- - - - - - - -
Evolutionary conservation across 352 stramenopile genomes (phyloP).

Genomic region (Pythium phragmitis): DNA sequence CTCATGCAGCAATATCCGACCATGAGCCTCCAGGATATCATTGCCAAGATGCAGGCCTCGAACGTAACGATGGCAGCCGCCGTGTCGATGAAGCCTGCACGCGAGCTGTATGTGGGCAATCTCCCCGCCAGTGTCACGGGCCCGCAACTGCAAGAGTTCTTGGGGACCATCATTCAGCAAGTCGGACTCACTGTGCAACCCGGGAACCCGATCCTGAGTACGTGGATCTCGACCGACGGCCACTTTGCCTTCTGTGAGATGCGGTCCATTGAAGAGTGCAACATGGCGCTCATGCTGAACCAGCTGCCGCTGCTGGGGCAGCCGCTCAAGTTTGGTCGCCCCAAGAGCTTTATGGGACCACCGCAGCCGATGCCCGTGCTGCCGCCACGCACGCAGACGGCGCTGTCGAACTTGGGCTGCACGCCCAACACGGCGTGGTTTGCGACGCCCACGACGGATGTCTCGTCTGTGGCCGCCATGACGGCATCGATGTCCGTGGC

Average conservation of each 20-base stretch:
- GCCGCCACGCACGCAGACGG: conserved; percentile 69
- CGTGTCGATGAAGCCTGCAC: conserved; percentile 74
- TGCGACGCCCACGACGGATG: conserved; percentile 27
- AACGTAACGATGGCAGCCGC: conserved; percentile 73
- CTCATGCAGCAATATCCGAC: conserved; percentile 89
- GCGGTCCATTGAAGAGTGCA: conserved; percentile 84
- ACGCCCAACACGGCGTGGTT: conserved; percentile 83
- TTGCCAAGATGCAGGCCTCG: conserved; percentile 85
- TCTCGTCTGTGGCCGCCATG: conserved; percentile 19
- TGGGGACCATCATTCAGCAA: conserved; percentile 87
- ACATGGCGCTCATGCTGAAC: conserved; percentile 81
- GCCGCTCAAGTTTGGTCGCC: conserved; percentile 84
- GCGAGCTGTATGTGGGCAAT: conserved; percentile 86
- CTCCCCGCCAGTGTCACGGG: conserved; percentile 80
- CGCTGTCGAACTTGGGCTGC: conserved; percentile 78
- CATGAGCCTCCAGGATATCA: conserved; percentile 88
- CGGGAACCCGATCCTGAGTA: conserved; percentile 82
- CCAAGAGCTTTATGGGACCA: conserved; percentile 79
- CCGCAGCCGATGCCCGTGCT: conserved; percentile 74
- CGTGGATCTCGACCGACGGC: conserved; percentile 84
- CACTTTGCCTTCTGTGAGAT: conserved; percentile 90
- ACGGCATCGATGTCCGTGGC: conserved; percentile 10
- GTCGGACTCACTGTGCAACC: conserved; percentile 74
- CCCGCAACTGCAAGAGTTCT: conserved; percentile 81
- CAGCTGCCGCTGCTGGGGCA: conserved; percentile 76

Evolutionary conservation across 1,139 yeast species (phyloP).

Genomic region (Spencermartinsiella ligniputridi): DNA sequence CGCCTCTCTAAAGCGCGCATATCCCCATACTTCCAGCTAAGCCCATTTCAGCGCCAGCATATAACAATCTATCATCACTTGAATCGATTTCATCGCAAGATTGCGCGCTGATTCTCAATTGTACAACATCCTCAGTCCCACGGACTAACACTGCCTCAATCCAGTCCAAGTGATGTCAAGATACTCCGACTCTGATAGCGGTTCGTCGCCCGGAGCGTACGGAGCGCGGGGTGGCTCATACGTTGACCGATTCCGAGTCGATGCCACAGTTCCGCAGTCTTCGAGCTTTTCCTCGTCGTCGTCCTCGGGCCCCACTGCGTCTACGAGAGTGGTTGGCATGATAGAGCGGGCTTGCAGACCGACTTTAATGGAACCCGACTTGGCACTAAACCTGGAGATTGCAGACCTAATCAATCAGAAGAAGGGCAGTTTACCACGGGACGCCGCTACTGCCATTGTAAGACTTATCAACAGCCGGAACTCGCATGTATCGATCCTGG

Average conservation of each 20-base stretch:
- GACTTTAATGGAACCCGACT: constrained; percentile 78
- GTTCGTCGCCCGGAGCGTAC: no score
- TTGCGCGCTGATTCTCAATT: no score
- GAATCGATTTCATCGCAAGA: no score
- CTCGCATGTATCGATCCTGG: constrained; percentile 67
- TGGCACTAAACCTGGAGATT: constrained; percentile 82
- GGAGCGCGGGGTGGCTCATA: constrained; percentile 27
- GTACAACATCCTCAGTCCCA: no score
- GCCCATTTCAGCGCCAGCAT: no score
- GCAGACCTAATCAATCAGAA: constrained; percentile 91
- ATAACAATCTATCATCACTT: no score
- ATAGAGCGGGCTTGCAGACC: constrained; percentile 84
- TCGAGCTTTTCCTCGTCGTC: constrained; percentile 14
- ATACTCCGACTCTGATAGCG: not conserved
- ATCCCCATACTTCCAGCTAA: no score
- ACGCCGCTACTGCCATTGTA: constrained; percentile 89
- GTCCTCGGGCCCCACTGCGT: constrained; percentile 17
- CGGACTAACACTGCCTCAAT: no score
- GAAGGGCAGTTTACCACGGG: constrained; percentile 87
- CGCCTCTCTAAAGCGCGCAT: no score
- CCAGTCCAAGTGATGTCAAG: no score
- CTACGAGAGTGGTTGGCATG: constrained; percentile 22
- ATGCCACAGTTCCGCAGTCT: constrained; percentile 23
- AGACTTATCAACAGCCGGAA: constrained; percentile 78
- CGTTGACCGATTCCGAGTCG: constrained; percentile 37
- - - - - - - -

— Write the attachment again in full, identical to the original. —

Evolutionary conservation across 352 stramenopile genomes (phyloP).

Genomic region (Pythium phragmitis): DNA sequence CTCATGCAGCAATATCCGACCATGAGCCTCCAGGATATCATTGCCAAGATGCAGGCCTCGAACGTAACGATGGCAGCCGCCGTGTCGATGAAGCCTGCACGCGAGCTGTATGTGGGCAATCTCCCCGCCAGTGTCACGGGCCCGCAACTGCAAGAGTTCTTGGGGACCATCATTCAGCAAGTCGGACTCACTGTGCAACCCGGGAACCCGATCCTGAGTACGTGGATCTCGACCGACGGCCACTTTGCCTTCTGTGAGATGCGGTCCATTGAAGAGTGCAACATGGCGCTCATGCTGAACCAGCTGCCGCTGCTGGGGCAGCCGCTCAAGTTTGGTCGCCCCAAGAGCTTTATGGGACCACCGCAGCCGATGCCCGTGCTGCCGCCACGCACGCAGACGGCGCTGTCGAACTTGGGCTGCACGCCCAACACGGCGTGGTTTGCGACGCCCACGACGGATGTCTCGTCTGTGGCCGCCATGACGGCATCGATGTCCGTGGC

Average conservation of each 20-base stretch:
- GCCGCCACGCACGCAGACGG: conserved; percentile 69
- CGTGTCGATGAAGCCTGCAC: conserved; percentile 74
- TGCGACGCCCACGACGGATG: conserved; percentile 27
- AACGTAACGATGGCAGCCGC: conserved; percentile 73
- CTCATGCAGCAATATCCGAC: conserved; percentile 89
- GCGGTCCATTGAAGAGTGCA: conserved; percentile 84
- ACGCCCAACACGGCGTGGTT: conserved; percentile 83
- TTGCCAAGATGCAGGCCTCG: conserved; percentile 85
- TCTCGTCTGTGGCCGCCATG: conserved; percentile 19
- TGGGGACCATCATTCAGCAA: conserved; percentile 87
- ACATGGCGCTCATGCTGAAC: conserved; percentile 81
- GCCGCTCAAGTTTGGTCGCC: conserved; percentile 84
- GCGAGCTGTATGTGGGCAAT: conserved; percentile 86
- CTCCCCGCCAGTGTCACGGG: conserved; percentile 80
- CGCTGTCGAACTTGGGCTGC: conserved; percentile 78
- CATGAGCCTCCAGGATATCA: conserved; percentile 88
- CGGGAACCCGATCCTGAGTA: conserved; percentile 82
- CCAAGAGCTTTATGGGACCA: conserved; percentile 79
- CCGCAGCCGATGCCCGTGCT: conserved; percentile 74
- CGTGGATCTCGACCGACGGC: conserved; percentile 84
- CACTTTGCCTTCTGTGAGAT: conserved; percentile 90
- ACGGCATCGATGTCCGTGGC: conserved; percentile 10
- GTCGGACTCACTGTGCAACC: conserved; percentile 74
- CCCGCAACTGCAAGAGTTCT: conserved; percentile 81
- CAGCTGCCGCTGCTGGGGCA: conserved; percentile 76

Evolutionary conservation across 1,139 yeast species (phyloP).

Genomic region (Spencermartinsiella ligniputridi): DNA sequence CGCCTCTCTAAAGCGCGCATATCCCCATACTTCCAGCTAAGCCCATTTCAGCGCCAGCATATAACAATCTATCATCACTTGAATCGATTTCATCGCAAGATTGCGCGCTGATTCTCAATTGTACAACATCCTCAGTCCCACGGACTAACACTGCCTCAATCCAGTCCAAGTGATGTCAAGATACTCCGACTCTGATAGCGGTTCGTCGCCCGGAGCGTACGGAGCGCGGGGTGGCTCATACGTTGACCGATTCCGAGTCGATGCCACAGTTCCGCAGTCTTCGAGCTTTTCCTCGTCGTCGTCCTCGGGCCCCACTGCGTCTACGAGAGTGGTTGGCATGATAGAGCGGGCTTGCAGACCGACTTTAATGGAACCCGACTTGGCACTAAACCTGGAGATTGCAGACCTAATCAATCAGAAGAAGGGCAGTTTACCACGGGACGCCGCTACTGCCATTGTAAGACTTATCAACAGCCGGAACTCGCATGTATCGATCCTGG

Average conservation of each 20-base stretch:
- GACTTTAATGGAACCCGACT: constrained; percentile 78
- GTTCGTCGCCCGGAGCGTAC: no score
- TTGCGCGCTGATTCTCAATT: no score
- GAATCGATTTCATCGCAAGA: no score
- CTCGCATGTATCGATCCTGG: constrained; percentile 67
- TGGCACTAAACCTGGAGATT: constrained; percentile 82
- GGAGCGCGGGGTGGCTCATA: constrained; percentile 27
- GTACAACATCCTCAGTCCCA: no score
- GCCCATTTCAGCGCCAGCAT: no score
- GCAGACCTAATCAATCAGAA: constrained; percentile 91
- ATAACAATCTATCATCACTT: no score
- ATAGAGCGGGCTTGCAGACC: constrained; percentile 84
- TCGAGCTTTTCCTCGTCGTC: constrained; percentile 14
- ATACTCCGACTCTGATAGCG: not conserved
- ATCCCCATACTTCCAGCTAA: no score
- ACGCCGCTACTGCCATTGTA: constrained; percentile 89
- GTCCTCGGGCCCCACTGCGT: constrained; percentile 17
- CGGACTAACACTGCCTCAAT: no score
- GAAGGGCAGTTTACCACGGG: constrained; percentile 87
- CGCCTCTCTAAAGCGCGCAT: no score
- CCAGTCCAAGTGATGTCAAG: no score
- CTACGAGAGTGGTTGGCATG: constrained; percentile 22
- ATGCCACAGTTCCGCAGTCT: constrained; percentile 23
- AGACTTATCAACAGCCGGAA: constrained; percentile 78
- CGTTGACCGATTCCGAGTCG: constrained; percentile 37